Ex-Trump supporter explains to James O'Brien how Facebook 'sucked him in'

6 May 2021, 13:52 | Updated: 6 May 2021, 13:54

By Fiona Jones

This former Donald Trump supporter explained to James O'Brien how he developed his views through Facebook and how he then "escaped."

The conversation came after Facebook's independent oversight board extended Donald Trump's ban for a further six months, citing the "continuing false narrative of election fraud" and the "attack on the US Capitol" as its reasons.

Twitter has permanently banned the ex-President and has said if he were allowed to remain there would be a "risk of further incitement of violence."

Caller Nathan told James that in 2016 he was pro-Brexit and pro-Trump views: "Facebook got me into a lot of those views, so the videos, the posts, the links to podcast was through the means of Twitter and Facebook when Donald Trump was on there.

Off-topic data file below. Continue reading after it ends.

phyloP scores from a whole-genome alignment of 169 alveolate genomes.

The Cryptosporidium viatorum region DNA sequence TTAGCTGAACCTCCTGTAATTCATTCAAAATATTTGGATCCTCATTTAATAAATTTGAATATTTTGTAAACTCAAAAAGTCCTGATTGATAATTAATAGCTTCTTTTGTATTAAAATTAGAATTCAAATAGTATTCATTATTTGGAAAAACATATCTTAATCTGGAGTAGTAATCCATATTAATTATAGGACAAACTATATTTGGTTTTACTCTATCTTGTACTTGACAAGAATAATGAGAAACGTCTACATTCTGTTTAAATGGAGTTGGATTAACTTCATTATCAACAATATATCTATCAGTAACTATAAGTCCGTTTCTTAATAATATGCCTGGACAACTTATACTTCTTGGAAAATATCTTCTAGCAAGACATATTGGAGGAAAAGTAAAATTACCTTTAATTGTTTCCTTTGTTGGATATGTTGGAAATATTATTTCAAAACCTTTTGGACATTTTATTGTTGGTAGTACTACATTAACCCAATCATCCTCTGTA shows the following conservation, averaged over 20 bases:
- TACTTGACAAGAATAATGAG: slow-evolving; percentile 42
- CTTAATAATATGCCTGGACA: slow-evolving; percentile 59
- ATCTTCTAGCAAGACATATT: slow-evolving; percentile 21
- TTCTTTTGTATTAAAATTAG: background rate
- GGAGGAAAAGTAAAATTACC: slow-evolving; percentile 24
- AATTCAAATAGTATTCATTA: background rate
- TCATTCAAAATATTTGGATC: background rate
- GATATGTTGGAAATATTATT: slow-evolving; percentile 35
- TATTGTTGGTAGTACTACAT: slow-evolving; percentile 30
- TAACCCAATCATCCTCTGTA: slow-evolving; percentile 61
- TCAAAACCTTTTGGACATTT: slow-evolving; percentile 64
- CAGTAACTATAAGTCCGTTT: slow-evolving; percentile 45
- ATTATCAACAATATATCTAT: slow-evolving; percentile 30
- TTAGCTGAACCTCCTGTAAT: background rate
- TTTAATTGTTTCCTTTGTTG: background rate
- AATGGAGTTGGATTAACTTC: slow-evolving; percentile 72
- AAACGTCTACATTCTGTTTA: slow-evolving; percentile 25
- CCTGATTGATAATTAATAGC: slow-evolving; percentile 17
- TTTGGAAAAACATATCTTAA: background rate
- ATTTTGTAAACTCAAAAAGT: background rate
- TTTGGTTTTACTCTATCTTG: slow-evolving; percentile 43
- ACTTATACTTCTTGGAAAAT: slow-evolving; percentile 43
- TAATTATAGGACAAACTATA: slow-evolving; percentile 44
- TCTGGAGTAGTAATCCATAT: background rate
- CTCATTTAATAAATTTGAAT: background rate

"For the two, three years that followed from 2016 onwards I would be telling my peers in school, having debates with teachers, creating a bit of controversy. It got to a point where...I didn't really know what I was defending anymore.

"[Trump] had got that extreme with what he was saying and things sort of spiralled. It came to a point where I had to realise: what was I defending anymore?"

Nathan said he "didn't want to be wrong" and there were points where he "knew he was wrong" - but then diverted from the path Facebook had encouraged him down.

James said for those whose views are proven demonstrably untrue in any aspect of life, something inside "demands you continue to claim that moon is made of cheese."

Nathan told James "there was no real depth to the argument" but he liked the catchphrases "fake news" and "crooked Hillary" - what he did not like, he said, was the connotations he was aligned with such as racism and homophobia.

James observed, "Had you completely immersed yourself in the online world, you would have actually ended up choosing one over the other, because the online world gives you an existence in which you can continue to claim the moon is made of cheese and avoid the embarrassment of having to acknowledge, even to yourself, that you got something completely wrong."

"I look at it and wouldn't want people to go down those rabbit holes," Nathan said, likening Facebook to quicksand, where the more you struggle against it the more you defend yourself and the deeper you go.